Looking for life on Mars

How we're supporting NASA's Perseverance rover


After a 203-day trek through 293 million miles of space, NASA’s Perseverance rover touched down in what’s known as the Jezero Crater – located in a basin scientists believe was filled with water 3.5 million years ago – and after a few weeks of testing will truck around the surface of the Red Planet, collecting rock and soil samples. A future mission could bring them back to Earth for further study.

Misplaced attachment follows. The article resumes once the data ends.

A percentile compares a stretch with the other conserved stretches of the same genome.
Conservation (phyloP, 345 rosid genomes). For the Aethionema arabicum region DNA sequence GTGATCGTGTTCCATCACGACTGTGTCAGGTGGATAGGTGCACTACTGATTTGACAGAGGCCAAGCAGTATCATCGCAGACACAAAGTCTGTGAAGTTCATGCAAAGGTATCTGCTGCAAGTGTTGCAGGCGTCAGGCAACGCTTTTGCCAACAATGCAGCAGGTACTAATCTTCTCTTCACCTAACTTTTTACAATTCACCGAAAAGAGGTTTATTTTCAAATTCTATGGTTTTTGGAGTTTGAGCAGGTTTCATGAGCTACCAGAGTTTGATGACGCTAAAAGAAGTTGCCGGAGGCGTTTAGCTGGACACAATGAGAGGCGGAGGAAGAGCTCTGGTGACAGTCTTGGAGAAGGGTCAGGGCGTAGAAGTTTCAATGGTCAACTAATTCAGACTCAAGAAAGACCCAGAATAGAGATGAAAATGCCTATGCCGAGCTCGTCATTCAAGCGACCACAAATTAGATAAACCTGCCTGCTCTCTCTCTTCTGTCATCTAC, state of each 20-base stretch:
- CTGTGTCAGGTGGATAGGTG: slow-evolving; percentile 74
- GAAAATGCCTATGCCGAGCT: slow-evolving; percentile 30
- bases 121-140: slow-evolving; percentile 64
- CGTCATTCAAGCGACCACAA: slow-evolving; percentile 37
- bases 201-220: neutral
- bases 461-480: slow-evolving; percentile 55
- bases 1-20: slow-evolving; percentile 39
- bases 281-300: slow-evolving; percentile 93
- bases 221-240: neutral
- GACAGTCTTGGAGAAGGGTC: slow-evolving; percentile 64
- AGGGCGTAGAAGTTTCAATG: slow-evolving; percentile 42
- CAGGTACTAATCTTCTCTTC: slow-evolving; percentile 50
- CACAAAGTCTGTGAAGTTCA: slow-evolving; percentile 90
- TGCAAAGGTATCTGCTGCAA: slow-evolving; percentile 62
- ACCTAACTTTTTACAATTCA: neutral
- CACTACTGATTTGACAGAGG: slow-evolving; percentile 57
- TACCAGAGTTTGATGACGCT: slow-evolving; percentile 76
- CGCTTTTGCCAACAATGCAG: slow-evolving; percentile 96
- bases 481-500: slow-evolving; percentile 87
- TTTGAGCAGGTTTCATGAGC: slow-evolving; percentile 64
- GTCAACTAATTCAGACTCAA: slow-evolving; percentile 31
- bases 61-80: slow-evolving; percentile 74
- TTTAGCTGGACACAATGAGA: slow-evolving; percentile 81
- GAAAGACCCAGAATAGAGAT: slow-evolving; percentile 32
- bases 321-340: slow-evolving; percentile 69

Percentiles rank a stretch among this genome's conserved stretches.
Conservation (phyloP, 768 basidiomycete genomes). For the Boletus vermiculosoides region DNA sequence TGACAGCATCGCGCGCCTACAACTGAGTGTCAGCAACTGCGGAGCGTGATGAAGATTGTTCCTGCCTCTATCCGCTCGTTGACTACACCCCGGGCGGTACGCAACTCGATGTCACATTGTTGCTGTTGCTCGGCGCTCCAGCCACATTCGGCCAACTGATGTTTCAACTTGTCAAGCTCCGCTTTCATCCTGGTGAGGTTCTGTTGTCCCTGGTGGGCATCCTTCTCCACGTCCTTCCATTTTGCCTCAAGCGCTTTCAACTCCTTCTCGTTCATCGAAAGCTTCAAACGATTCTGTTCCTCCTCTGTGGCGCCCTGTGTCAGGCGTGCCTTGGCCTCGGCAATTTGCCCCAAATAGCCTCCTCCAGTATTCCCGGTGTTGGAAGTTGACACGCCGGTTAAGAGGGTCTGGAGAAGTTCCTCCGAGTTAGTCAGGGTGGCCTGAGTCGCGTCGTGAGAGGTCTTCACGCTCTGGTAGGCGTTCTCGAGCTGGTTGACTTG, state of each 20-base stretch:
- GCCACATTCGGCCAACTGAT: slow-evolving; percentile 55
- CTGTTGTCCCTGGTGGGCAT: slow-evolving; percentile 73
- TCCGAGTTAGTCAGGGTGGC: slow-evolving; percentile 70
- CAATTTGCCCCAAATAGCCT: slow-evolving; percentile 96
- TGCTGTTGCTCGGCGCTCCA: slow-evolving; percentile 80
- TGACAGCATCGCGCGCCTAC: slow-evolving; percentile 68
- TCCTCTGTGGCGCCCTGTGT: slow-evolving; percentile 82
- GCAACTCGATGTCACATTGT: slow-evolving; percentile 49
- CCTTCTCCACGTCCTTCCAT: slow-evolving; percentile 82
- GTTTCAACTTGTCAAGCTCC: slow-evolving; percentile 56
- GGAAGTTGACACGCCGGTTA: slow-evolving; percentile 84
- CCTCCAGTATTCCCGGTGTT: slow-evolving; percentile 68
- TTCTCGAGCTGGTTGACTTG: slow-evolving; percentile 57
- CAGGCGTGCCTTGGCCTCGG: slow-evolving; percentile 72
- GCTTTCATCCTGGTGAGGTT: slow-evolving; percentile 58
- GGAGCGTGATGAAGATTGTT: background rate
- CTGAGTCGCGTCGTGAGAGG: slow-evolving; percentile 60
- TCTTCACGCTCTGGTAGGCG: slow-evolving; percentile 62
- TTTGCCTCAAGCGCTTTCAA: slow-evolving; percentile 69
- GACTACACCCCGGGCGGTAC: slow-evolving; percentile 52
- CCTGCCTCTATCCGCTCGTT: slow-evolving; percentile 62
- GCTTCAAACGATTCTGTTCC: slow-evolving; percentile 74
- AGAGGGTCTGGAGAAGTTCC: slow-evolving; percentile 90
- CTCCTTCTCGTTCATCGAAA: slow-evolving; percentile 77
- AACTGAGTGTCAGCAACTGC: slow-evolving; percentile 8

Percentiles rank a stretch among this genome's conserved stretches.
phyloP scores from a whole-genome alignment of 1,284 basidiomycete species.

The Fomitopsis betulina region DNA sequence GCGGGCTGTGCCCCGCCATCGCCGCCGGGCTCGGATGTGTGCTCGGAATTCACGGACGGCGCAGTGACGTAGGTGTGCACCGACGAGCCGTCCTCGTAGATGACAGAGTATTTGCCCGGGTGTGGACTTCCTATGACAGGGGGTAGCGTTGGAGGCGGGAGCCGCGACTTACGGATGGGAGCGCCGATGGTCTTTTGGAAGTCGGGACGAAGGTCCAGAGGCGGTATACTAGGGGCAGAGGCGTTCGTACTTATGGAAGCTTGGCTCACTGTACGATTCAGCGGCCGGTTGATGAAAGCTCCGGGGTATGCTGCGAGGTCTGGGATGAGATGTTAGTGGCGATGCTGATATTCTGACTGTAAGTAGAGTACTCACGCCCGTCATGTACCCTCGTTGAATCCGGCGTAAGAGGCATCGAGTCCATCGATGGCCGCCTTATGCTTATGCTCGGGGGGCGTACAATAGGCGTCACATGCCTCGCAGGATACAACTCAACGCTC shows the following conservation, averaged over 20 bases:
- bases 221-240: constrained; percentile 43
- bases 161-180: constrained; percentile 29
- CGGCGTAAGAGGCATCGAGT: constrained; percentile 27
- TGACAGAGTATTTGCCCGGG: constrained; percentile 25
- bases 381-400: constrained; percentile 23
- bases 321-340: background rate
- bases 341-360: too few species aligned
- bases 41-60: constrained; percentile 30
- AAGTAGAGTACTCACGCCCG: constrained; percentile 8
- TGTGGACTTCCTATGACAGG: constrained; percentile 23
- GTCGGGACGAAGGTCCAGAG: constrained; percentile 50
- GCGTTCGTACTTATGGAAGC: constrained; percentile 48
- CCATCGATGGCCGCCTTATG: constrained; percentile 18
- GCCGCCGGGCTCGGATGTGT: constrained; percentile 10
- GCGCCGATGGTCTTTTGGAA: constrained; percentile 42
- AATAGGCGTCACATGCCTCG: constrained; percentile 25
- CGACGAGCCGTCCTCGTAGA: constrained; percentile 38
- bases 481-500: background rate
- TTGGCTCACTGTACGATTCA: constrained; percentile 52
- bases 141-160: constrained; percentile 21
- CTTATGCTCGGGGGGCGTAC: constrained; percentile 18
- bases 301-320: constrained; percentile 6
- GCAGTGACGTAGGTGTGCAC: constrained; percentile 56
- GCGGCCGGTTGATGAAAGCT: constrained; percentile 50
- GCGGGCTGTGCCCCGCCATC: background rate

Perseverance has seven science instruments – the most ever sent to Mars – and that’s where Raytheon Technologies has made its mark on the mission.

Collins Aerospace is providing optical systems, much as it did for the Spirit, Opportunity and Curiosity rovers. You can read about that here.

Raytheon Intelligence & Space’s work on Perseverance includes a subassembly that will serve up the drill bits the rover will use to mine the surface, as well as a pair of instruments – one to assess weather conditions, the other to look for objects that appear to have been altered by water (an indicator of microbial life.) Read about that here.

It’s fascinating work, and it’s getting us one step closer to answering a question we’ve had since the age of Galileo.